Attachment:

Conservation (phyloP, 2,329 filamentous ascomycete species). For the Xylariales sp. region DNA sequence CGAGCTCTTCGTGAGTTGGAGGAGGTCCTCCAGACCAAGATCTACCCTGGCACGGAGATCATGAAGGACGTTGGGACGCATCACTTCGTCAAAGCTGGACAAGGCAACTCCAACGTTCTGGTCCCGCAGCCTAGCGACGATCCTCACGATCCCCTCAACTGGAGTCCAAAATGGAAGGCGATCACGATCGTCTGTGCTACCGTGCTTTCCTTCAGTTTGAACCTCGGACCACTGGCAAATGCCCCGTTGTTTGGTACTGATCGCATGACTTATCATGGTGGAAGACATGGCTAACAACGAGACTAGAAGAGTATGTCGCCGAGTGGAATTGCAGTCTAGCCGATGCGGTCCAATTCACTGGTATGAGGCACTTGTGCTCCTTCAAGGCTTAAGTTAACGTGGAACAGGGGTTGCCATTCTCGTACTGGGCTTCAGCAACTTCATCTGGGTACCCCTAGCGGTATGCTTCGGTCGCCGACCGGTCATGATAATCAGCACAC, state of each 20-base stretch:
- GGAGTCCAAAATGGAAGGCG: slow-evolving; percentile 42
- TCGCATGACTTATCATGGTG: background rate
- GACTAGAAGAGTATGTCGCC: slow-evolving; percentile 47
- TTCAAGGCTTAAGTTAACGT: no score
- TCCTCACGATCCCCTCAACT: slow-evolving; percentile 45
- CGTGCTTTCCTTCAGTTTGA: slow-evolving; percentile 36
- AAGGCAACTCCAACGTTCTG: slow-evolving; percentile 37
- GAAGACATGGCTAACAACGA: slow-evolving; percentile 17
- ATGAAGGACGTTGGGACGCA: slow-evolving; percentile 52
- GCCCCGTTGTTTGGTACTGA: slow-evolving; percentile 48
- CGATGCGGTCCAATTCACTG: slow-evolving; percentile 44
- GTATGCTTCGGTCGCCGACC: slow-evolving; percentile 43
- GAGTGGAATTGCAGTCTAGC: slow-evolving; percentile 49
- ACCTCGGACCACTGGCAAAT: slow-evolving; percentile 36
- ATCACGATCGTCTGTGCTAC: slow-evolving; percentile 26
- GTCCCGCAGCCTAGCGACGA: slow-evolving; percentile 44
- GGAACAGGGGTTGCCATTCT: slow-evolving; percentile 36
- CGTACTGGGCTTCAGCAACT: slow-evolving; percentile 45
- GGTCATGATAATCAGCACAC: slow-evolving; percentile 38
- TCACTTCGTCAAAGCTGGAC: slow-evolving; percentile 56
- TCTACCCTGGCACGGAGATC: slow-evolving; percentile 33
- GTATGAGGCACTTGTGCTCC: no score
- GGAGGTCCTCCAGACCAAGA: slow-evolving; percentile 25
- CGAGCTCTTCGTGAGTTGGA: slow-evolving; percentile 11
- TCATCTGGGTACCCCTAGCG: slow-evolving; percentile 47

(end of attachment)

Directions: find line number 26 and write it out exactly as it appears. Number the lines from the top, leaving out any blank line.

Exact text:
- TCATCTGGGTACCCCTAGCG: slow-evolving; percentile 47